A prescribed set of rules, conditions, or requirements concerning definitions of terms; classification of components; specification of materials, performance, or operations; delineation of procedures; or measurement of quantity and quality in describing materials, products, systems, services, or practices.
As late as 1927, green lights meant stop in some U.S. cities and go in others. There were frequent traffic accidents when travelers visited other cities.
A fire broke out in 1904 in Baltimore, Maryland. Special trains rushed fire equipment from Washington, New York, and Philadelphia. The fire destroyed approximately 2,500 buildings and burned for more than 30 hours...all because the hoses from the other cities would not fit the Baltimore hydrants.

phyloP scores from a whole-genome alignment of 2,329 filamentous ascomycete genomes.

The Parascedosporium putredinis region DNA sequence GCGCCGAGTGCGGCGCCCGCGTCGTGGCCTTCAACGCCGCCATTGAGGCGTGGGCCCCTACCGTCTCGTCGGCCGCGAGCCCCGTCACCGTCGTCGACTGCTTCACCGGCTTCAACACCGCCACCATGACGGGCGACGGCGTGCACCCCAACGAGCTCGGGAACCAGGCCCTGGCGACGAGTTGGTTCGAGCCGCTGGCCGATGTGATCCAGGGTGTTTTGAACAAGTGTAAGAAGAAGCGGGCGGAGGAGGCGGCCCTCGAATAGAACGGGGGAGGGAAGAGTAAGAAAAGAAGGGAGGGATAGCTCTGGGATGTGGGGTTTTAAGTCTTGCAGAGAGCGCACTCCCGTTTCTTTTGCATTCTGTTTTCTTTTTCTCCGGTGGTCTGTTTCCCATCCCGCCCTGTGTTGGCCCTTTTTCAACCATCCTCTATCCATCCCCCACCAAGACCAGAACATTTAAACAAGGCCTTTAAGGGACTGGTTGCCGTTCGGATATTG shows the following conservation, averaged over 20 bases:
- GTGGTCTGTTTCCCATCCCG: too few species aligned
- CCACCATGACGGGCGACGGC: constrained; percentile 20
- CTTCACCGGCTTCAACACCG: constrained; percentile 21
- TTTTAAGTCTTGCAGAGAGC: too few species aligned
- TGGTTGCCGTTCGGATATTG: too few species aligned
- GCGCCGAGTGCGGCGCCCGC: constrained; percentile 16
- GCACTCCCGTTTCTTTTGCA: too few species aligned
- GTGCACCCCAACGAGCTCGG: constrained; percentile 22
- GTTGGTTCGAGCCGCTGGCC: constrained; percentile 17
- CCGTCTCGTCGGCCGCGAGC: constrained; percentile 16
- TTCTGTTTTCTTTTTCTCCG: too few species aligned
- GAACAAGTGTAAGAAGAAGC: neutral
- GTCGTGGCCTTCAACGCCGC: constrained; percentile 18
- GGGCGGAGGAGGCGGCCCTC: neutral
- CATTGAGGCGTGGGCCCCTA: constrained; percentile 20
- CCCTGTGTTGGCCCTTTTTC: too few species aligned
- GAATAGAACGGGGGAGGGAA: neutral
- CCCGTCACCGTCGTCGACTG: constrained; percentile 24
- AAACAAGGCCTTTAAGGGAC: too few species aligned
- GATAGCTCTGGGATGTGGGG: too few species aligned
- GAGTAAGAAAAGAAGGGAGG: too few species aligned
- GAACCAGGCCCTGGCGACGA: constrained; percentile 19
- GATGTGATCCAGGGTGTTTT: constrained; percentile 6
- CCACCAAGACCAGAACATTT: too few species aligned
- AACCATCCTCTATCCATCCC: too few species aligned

By establishing standards, that everyone adopts, these situations can be prevented and manufacturers can be sure their products will be interchangeable with those of other manufacturers. Standards are everywhere - curriculum standards, sports equipment, crash worthiness for cars, weight limits for elevators, sizes (clothing, beds, bottles, football fields), seismic design for buildings, concrete mix, etc. The list is virtually endless.
(Information taken from: Through History with Standards published by the American Standards Association. It was also reprinted in Speaking of Standards (edited by Rowen Glie), published by Cahners Books in 1972, on pages 37-71.)